A Down Payment on Happiness?

When a friend of mine became a partner at a large brokerage house, I asked him if his newfound dough had bought him happiness.

"No," he said. "But it makes for one hell of a down payment!"

I thought about him after reading an interesting, but very sad, front-page item in Monday's New York Times on lottery millionaires.

Mack Metcalf and his estranged second wife, Virginia Merida, shared a $34 million lottery jackpot back in 2000.

Suddenly they had gone from blue collar to starched collar with the turn of a few digits.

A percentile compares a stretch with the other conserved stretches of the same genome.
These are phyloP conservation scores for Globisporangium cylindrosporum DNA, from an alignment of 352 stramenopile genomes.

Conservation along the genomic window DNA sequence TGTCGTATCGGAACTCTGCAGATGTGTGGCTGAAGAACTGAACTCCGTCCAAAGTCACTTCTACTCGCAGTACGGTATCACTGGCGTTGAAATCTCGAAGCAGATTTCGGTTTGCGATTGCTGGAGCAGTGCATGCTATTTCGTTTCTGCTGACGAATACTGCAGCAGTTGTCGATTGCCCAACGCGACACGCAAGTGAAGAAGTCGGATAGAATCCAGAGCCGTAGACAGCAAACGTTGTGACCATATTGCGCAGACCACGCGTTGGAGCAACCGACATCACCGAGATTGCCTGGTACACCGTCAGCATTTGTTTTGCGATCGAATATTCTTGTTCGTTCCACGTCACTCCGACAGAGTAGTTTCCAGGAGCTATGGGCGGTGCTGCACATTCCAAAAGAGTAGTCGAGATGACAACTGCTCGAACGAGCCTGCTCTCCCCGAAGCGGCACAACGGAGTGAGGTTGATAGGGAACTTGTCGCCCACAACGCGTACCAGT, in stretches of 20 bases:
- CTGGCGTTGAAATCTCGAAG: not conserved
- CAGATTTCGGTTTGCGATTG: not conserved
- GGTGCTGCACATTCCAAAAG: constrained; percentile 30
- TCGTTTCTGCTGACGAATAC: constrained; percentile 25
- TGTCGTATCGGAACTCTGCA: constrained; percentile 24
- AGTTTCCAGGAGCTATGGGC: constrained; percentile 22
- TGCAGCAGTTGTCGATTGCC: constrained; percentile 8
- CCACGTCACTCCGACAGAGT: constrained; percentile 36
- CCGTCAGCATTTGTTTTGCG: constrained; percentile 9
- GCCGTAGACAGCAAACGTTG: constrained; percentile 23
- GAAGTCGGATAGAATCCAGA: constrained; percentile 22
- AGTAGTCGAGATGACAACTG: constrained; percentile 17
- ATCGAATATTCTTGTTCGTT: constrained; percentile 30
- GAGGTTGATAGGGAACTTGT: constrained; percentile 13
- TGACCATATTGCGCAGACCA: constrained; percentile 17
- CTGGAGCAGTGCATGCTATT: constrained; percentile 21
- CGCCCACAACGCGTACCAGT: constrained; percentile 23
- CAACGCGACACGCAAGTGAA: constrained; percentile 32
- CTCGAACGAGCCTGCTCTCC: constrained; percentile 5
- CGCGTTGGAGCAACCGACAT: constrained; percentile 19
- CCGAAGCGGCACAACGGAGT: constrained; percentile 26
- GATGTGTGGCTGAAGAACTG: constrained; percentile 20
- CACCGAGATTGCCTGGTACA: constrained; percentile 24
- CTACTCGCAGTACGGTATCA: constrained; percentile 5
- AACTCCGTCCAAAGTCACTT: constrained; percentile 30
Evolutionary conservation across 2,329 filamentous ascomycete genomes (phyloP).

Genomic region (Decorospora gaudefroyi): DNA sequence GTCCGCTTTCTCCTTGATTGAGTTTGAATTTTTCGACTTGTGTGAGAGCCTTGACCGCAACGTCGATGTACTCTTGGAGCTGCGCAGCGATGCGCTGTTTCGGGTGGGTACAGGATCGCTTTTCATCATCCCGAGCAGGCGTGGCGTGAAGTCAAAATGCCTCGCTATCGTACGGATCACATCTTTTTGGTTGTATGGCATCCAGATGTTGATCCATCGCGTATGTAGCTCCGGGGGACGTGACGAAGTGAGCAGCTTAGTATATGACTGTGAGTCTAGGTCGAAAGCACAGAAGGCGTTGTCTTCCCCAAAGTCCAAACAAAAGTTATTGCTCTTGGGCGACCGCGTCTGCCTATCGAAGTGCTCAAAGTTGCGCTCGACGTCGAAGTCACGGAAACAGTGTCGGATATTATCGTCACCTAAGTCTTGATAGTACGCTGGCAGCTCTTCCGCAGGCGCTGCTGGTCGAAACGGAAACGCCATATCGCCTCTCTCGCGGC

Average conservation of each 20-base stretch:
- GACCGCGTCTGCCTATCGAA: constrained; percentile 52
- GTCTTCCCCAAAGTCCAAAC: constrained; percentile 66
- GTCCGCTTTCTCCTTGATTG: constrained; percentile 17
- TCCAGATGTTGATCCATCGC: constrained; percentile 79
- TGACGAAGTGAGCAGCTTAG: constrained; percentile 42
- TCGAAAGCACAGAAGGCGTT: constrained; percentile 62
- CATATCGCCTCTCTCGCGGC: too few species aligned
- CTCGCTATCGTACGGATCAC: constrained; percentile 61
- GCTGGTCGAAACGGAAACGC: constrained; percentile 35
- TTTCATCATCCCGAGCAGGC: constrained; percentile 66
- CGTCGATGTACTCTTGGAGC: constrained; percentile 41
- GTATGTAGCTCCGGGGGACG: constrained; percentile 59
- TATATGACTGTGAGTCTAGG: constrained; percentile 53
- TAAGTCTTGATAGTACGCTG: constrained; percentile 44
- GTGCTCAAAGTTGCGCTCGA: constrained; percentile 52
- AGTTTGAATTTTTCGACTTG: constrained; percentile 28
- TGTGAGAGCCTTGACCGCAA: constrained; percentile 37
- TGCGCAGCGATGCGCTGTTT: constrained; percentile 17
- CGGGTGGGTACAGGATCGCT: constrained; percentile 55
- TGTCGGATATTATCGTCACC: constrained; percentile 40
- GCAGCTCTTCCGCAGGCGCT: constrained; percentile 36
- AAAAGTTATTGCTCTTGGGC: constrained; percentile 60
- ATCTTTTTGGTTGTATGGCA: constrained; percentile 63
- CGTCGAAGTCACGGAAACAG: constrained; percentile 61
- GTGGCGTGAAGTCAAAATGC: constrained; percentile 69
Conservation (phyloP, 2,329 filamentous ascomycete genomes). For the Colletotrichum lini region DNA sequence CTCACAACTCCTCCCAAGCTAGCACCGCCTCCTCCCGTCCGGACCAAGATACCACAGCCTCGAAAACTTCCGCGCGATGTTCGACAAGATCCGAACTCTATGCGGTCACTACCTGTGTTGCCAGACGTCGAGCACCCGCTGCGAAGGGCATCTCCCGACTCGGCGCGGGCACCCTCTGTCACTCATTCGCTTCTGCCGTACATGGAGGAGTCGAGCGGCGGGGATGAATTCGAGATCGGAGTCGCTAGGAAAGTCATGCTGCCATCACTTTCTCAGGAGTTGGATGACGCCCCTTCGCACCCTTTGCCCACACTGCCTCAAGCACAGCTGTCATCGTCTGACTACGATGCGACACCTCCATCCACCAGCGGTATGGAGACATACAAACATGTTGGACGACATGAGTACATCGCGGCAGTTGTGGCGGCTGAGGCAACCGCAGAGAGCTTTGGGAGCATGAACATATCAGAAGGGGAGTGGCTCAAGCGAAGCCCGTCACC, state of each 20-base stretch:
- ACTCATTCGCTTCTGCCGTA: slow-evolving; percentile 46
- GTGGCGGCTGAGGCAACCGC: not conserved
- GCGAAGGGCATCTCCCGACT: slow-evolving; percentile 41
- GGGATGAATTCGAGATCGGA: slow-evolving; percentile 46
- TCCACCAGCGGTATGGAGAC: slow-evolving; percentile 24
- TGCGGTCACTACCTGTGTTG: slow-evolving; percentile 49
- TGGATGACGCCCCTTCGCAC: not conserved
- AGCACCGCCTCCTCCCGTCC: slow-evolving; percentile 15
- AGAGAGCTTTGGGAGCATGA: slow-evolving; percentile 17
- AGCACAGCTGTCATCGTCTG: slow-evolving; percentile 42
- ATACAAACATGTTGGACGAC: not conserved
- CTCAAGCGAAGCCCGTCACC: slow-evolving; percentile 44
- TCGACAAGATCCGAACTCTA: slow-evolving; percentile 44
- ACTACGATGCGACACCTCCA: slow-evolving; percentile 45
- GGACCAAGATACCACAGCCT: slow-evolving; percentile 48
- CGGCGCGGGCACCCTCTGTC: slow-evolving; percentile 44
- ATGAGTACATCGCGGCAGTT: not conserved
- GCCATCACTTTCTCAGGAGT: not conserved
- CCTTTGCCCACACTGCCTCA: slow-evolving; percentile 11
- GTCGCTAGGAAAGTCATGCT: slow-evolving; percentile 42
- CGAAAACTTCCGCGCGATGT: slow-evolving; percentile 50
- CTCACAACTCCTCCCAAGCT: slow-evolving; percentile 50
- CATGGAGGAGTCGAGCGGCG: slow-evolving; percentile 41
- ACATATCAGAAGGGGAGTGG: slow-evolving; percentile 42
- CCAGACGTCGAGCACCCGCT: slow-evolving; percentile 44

Mack bought a lot of toys, a fancy home and lots of vintage cars. He'd pop by the local convenience store and pay with $100 bills, handing the change to the next person in line.

Virginia was more subtle, but still extravagant: a nice home, nicer car.

But all the money couldn't hide all the pain: Mack's drinking, Virginia's sadness.

There was the lawsuit from a former wife, then another one from a former girlfriend for Mack to contend with. A live-in boyfriend who died of an overdose in her house for Virgina to deal with.

Mack dies — complications from alcoholism.

Virginia's body is found back in November. She might have been dead for days. No one really knows. Causes still unknown.

The money gone, the folks who won it are now gone too.

I guess they had what my friend would call their down payment on happiness. They just never closed the sale.

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